Lavinia Lamar-Smith and her husband John believe in the comforting power of a home-cooked meal, but for the last seven Christmases, their holiday meal has consisted of Cheerios or Chinese takeout. After preparing and distributing dinners to hundreds of Detroiters every year, the Smiths have found themselves — and their kitchen cupboards — exhausted. They wouldn’t have it any other way.
Since the first “Smith Family Christmas” in 2011, the couple has provided meals to more than 1,500 homeless Detroiters. The tradition began when Lamar-Smith — who is associate director of the Wayne State University Cashier’s Office — decided she wanted to help feed the homeless but found herself on a waitlist to volunteer with local organizations like Gleaners, Meals on Wheels and Capuchin Soup Kitchen.
“I guess it was a good thing that there were so many people who wanted to help,” she said. “But John and I didn’t want to wait. We wanted to help right then, so we got into the kitchen and got to work.”
Armed with carry-out boxes and a home-cooked spread consisting of ribs, chicken, greens, corn, string beans, dinner rolls, and dessert, the couple loaded up their truck and drove downtown. In their first year, they distributed 50 meals along Woodward, Second and Third avenues and by the Rosa Parks Transit Center.
“The food went fast, and it just hit me so hard when we ran out,” Lamar-Smith said. “I knew we had to do this every year and we had to do more.”
And so they did more — with the growing support of their friends and family, the Smiths have gradually increased the number of meals they prepare each year and expect to distribute 600 meals this December. In recent years, they have outgrown their home kitchen and are now using the kitchen at The Matrix Center on 6 Mile and Gratiot to package their meals and as their volunteer headquarters. In addition to home-cooked meals, the couple also distributes donated hats, gloves, scarves, coats and personal hygiene products.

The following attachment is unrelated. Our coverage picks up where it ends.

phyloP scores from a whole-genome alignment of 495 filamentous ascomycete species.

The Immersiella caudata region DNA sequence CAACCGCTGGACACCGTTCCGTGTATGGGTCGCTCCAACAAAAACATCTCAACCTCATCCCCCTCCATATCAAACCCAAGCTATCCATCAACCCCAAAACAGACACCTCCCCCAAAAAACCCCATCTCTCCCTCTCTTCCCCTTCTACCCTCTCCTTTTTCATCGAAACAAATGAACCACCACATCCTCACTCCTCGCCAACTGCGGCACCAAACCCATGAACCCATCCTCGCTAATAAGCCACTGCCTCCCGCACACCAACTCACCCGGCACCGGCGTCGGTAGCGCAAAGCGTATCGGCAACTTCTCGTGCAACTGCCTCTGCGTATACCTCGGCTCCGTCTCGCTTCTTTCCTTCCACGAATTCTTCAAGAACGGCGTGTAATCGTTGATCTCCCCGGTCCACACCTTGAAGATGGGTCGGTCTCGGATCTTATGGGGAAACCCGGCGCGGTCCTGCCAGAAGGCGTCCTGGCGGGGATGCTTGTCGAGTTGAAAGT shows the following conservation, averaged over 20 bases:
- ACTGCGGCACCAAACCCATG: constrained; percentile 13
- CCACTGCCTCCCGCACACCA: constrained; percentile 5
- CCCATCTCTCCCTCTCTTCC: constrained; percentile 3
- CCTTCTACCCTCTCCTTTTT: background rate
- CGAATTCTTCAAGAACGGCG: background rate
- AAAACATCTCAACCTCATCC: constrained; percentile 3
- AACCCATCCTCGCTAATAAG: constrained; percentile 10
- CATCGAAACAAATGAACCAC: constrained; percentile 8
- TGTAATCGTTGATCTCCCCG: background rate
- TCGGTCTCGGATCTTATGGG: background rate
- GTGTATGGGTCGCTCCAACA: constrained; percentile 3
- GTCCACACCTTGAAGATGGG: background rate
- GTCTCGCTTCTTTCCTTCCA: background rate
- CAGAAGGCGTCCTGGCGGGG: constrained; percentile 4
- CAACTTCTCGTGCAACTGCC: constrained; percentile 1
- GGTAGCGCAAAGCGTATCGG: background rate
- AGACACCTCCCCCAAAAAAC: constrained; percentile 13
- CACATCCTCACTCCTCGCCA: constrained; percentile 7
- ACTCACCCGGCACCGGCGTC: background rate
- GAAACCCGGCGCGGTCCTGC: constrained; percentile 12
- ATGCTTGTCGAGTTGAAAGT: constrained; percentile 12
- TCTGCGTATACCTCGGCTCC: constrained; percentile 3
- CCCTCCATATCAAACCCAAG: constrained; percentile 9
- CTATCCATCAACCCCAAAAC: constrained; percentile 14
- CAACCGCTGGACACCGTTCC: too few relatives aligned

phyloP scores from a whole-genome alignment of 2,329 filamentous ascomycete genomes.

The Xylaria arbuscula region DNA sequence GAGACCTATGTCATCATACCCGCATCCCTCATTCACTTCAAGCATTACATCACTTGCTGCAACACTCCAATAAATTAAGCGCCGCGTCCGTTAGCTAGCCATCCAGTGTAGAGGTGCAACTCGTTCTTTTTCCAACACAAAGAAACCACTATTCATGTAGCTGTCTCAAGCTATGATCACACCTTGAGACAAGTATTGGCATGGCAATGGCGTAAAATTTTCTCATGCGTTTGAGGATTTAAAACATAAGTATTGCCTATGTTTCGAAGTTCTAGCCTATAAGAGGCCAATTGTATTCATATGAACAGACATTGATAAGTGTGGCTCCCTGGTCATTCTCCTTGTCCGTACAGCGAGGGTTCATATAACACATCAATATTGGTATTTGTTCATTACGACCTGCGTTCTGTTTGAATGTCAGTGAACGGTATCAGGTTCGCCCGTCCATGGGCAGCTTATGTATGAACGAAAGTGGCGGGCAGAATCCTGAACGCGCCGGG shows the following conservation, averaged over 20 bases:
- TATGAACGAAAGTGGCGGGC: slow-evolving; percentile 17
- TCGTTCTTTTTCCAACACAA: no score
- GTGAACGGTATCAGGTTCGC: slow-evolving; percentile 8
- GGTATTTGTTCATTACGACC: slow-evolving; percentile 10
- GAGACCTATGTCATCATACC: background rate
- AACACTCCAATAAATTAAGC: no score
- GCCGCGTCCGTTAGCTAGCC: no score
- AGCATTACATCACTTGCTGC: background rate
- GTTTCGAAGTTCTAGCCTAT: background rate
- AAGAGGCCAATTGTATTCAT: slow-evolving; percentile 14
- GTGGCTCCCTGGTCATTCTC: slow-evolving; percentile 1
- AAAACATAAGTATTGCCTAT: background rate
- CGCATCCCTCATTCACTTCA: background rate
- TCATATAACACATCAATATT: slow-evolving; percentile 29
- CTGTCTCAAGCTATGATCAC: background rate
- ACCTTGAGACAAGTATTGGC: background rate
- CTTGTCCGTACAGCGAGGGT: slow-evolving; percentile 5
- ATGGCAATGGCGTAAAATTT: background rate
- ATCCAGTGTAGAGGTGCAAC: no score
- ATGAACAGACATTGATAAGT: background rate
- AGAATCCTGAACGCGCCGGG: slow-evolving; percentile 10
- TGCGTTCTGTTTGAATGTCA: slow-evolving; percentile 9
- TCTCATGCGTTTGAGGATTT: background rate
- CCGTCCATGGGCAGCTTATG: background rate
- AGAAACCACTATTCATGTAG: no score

Smith, a former caterer who now works at a security firm, is passionate about cooking.
“He takes so much pride in this food — I have to remind him that he can’t feed the whole world, even though we’d like to,” Lamar-Smith said. “We want this meal to really be special because it’s about more than food. We’re giving them dinner, sure, but we’re also reminding them that people care.”
Recognizing that there’s hunger year-round, the Smiths have recently expanded their efforts even further. Along with family and friends, they hosted their first summer meal on July 21 — a community fish fry just outside the Masonic Temple. More than 100 attended the event, which included a bike raffle.
“We’re always overwhelmed by the number of people who reach out and want to help us,” Lamar-Smith said. “Once you see the difference simply sharing a meal and a smile makes in someone’s life, you can’t help but want to volunteer.”